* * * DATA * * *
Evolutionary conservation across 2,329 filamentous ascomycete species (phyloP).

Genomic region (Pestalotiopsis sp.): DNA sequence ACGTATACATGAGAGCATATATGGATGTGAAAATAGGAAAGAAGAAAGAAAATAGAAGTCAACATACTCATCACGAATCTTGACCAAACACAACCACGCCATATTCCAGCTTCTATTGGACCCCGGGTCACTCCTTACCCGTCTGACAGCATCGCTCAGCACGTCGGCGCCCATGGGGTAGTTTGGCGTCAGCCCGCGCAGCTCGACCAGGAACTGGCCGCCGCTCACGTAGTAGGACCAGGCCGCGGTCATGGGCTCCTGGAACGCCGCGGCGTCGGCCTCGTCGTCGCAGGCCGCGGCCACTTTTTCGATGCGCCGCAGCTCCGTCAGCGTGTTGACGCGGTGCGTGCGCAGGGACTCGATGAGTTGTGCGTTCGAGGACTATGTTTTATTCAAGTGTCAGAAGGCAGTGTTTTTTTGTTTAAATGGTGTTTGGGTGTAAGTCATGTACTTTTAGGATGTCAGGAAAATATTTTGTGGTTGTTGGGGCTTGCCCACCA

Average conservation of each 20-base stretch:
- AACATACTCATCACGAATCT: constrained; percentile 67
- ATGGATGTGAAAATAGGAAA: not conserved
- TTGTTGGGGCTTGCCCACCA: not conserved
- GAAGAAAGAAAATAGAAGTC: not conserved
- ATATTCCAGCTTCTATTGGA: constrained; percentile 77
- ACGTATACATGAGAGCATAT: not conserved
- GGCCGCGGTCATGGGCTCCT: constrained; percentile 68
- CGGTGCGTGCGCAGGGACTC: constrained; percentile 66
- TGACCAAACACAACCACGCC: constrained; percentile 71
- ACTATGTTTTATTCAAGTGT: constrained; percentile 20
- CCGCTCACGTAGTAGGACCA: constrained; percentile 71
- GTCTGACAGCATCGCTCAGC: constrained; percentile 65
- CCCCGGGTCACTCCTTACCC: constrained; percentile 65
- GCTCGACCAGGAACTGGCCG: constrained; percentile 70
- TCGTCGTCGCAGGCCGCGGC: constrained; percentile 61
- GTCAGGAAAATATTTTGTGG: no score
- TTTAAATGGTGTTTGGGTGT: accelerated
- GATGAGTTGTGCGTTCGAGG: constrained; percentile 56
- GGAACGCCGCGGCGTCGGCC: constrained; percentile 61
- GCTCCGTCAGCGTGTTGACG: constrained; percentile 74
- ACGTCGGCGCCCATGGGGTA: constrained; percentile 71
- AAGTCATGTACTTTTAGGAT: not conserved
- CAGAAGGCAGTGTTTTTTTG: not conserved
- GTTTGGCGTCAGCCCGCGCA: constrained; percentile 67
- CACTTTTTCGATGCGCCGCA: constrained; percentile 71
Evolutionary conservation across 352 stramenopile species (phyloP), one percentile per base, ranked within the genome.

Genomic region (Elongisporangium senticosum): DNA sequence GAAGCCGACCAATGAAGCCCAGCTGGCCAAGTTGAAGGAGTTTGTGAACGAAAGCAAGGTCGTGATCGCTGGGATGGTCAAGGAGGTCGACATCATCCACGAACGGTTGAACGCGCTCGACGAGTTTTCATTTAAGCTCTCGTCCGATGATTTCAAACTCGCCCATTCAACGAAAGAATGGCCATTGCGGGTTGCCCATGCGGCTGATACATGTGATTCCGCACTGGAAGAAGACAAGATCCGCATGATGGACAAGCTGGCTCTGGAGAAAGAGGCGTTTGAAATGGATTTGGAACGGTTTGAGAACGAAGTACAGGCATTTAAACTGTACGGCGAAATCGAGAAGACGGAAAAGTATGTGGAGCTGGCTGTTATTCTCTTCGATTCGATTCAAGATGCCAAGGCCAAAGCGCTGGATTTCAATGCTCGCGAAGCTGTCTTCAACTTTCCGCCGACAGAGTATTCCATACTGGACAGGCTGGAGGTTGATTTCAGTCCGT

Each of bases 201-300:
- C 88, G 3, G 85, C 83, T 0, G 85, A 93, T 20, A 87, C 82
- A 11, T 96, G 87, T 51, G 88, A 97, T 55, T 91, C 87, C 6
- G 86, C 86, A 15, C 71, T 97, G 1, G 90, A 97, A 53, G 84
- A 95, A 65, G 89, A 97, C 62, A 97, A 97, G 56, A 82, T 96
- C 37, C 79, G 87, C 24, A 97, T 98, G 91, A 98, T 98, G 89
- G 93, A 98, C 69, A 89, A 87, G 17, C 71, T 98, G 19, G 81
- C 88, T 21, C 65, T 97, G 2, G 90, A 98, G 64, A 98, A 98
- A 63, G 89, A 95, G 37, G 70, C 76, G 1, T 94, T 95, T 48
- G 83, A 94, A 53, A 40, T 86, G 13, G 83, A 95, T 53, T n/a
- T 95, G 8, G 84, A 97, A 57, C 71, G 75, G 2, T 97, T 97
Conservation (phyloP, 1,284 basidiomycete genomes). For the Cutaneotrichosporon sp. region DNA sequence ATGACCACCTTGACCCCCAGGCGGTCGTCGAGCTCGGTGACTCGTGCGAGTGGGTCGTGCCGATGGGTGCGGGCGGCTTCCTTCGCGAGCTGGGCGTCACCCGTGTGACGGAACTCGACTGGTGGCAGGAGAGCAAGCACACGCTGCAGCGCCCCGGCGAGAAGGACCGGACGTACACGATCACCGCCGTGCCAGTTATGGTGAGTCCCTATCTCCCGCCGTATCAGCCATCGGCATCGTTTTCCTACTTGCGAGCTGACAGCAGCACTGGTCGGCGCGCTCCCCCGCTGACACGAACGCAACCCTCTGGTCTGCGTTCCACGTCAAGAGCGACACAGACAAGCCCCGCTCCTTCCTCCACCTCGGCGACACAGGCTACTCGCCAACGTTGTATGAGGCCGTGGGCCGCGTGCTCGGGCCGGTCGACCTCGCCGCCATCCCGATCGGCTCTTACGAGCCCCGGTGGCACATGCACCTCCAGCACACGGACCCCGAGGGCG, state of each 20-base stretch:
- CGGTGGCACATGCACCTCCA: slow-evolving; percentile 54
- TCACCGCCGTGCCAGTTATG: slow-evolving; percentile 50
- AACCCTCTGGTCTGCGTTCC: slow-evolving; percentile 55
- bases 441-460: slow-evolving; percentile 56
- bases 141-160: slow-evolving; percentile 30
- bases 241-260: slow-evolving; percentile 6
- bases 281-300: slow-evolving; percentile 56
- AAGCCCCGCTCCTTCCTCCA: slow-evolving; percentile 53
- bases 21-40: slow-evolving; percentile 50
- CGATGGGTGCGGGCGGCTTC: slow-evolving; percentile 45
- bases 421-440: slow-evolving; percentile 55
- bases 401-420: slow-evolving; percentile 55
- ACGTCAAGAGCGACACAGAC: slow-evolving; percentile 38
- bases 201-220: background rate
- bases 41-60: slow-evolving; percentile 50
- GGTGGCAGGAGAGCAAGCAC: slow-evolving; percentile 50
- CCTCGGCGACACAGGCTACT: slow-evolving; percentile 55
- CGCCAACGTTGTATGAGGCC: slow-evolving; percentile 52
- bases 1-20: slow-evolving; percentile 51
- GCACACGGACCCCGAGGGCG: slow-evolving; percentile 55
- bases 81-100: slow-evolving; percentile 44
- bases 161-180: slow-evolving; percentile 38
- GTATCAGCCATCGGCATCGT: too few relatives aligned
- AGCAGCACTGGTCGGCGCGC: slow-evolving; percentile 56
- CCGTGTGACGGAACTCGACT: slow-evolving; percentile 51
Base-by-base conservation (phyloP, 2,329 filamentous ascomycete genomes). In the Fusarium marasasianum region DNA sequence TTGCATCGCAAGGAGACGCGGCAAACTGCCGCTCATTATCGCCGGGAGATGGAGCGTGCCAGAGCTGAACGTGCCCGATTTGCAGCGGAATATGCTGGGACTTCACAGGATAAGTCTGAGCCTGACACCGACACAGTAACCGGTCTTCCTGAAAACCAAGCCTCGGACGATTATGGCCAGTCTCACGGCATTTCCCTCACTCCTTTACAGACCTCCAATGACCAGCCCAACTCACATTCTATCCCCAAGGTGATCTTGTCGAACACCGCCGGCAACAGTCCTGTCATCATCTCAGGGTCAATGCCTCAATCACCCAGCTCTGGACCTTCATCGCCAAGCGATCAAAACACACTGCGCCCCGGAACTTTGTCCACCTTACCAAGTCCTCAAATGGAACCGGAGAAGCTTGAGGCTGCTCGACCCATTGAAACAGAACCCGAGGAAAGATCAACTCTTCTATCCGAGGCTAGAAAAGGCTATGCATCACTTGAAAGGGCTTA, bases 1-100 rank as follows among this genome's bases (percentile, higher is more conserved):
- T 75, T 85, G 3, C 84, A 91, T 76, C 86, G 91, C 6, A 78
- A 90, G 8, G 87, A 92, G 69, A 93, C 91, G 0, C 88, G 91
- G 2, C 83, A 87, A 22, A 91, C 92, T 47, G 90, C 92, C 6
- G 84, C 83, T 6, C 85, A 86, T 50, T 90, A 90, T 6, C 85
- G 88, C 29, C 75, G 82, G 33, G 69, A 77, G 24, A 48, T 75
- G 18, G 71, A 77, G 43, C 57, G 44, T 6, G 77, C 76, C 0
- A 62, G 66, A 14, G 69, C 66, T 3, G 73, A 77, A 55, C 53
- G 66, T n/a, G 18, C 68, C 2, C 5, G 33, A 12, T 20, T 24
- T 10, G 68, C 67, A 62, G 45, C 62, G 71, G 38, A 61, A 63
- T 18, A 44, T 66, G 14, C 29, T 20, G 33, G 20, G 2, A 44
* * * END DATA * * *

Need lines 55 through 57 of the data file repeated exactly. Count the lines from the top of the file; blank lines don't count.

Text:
- ACGTCAAGAGCGACACAGAC: slow-evolving; percentile 38
- bases 201-220: background rate
- bases 41-60: slow-evolving; percentile 50